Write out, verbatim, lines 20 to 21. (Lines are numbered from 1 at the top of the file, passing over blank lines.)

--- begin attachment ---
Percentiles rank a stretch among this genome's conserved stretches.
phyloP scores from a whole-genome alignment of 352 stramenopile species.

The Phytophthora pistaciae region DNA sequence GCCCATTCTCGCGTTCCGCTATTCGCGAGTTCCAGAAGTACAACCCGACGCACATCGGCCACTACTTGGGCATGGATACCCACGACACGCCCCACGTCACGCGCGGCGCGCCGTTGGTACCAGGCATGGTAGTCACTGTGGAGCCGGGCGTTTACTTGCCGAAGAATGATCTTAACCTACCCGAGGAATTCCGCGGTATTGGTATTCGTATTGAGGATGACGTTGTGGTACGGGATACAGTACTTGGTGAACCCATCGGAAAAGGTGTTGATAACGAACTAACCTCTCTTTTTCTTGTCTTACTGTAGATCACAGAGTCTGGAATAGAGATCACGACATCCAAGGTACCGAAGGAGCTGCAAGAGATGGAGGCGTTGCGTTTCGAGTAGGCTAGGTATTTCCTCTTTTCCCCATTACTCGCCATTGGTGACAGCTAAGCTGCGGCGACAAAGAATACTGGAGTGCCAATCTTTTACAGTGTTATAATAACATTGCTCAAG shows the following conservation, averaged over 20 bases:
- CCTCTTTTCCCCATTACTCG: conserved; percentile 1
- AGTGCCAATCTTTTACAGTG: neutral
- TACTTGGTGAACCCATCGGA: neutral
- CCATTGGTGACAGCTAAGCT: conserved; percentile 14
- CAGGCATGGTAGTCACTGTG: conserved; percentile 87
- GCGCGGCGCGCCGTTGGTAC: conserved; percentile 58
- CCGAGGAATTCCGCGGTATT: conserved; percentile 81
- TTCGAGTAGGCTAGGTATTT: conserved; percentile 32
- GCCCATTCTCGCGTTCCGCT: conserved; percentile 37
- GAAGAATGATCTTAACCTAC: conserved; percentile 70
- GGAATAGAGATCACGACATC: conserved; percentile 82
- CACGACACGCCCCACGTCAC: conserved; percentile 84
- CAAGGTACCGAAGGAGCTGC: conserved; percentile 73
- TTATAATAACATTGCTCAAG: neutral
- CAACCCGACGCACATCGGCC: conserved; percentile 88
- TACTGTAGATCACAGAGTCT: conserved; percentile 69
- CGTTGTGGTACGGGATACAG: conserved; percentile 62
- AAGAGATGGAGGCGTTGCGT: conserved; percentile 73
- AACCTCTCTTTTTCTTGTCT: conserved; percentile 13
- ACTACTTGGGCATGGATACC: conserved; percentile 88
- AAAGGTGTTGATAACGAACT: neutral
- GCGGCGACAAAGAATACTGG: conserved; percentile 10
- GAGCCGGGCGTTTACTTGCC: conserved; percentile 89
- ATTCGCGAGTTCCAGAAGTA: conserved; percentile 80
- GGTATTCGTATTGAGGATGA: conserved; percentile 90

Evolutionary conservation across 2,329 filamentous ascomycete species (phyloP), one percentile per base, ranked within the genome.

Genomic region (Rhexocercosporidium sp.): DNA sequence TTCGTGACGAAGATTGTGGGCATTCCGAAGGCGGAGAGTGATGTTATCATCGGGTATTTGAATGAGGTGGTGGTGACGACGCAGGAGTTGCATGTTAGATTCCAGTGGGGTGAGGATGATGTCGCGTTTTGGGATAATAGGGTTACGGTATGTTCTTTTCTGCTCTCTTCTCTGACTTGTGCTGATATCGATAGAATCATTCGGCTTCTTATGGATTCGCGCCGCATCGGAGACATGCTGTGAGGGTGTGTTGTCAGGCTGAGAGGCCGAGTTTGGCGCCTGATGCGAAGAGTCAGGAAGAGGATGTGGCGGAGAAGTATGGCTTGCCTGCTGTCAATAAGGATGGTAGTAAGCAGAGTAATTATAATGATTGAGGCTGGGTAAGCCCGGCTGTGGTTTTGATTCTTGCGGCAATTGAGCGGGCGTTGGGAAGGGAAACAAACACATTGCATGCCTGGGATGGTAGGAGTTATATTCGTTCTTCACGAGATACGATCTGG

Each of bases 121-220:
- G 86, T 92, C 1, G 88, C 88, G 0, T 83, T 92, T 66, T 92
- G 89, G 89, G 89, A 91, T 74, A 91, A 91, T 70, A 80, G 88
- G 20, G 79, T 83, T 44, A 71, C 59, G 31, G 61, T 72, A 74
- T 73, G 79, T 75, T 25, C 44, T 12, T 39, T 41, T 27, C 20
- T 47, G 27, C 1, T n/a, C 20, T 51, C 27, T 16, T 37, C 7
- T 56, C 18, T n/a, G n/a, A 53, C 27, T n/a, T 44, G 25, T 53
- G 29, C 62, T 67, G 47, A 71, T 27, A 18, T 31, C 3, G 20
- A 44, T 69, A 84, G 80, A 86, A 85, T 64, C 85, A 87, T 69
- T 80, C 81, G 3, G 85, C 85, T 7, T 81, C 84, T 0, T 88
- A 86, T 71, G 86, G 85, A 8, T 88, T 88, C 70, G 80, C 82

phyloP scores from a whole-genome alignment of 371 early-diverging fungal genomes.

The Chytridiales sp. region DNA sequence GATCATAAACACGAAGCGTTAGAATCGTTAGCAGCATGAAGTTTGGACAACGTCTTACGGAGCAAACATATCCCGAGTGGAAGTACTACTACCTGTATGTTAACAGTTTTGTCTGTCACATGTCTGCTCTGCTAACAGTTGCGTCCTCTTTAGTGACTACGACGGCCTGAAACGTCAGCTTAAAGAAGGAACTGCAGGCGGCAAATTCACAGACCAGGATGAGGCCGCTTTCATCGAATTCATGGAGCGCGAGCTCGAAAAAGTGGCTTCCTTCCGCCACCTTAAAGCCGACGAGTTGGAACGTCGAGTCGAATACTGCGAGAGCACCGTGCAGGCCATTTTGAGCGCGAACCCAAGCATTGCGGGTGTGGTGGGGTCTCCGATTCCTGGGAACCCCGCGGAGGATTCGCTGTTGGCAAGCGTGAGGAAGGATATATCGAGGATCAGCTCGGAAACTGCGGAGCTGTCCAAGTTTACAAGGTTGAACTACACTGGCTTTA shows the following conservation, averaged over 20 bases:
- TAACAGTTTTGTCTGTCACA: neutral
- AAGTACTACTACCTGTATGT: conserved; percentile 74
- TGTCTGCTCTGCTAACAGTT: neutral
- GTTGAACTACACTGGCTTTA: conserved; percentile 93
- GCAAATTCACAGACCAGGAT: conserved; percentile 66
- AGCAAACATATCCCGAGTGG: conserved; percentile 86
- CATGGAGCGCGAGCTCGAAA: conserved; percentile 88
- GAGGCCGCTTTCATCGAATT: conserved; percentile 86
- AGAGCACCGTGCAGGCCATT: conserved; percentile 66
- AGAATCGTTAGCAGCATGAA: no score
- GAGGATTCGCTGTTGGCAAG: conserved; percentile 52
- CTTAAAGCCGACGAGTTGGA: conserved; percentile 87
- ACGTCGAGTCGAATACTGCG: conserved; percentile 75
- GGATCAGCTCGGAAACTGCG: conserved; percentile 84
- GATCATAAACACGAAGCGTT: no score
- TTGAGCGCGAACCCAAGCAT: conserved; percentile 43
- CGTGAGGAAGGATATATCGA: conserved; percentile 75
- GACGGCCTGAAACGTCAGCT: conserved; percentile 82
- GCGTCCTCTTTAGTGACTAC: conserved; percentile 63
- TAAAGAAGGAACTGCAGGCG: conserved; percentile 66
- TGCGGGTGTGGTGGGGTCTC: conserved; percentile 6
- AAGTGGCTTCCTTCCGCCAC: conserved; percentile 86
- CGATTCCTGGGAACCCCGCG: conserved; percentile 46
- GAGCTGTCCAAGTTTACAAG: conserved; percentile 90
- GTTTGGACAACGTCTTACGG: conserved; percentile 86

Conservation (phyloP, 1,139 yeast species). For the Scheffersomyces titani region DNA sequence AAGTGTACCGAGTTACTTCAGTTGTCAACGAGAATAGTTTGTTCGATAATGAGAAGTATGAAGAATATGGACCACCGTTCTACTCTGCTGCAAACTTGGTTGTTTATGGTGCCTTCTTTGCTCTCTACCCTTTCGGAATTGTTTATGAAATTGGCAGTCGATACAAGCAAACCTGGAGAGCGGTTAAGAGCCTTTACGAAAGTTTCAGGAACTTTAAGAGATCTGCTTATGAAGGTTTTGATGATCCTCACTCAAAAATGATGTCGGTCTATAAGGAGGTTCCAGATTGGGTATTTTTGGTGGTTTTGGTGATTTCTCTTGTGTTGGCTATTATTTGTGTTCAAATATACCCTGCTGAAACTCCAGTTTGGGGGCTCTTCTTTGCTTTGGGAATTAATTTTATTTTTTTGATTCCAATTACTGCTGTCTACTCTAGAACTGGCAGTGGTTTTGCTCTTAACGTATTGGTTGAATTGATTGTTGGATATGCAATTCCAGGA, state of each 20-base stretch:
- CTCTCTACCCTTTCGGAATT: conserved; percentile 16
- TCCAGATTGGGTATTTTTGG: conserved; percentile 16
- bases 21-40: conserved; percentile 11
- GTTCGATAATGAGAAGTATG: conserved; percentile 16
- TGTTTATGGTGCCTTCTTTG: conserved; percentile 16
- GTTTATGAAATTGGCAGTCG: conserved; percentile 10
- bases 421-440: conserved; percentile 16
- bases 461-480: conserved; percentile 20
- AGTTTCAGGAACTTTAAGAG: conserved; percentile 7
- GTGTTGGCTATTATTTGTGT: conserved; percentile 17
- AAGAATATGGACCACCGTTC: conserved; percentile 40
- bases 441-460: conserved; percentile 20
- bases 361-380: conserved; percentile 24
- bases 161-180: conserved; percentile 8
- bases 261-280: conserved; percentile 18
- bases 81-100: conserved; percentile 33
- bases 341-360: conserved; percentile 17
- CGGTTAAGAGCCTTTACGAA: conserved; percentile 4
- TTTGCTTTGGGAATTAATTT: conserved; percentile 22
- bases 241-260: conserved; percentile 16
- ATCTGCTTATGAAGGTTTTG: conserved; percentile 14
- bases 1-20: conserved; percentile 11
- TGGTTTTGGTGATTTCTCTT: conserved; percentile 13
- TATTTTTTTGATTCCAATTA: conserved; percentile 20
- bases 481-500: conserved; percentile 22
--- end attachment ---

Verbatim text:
- CGTTGTGGTACGGGATACAG: conserved; percentile 62
- AAGAGATGGAGGCGTTGCGT: conserved; percentile 73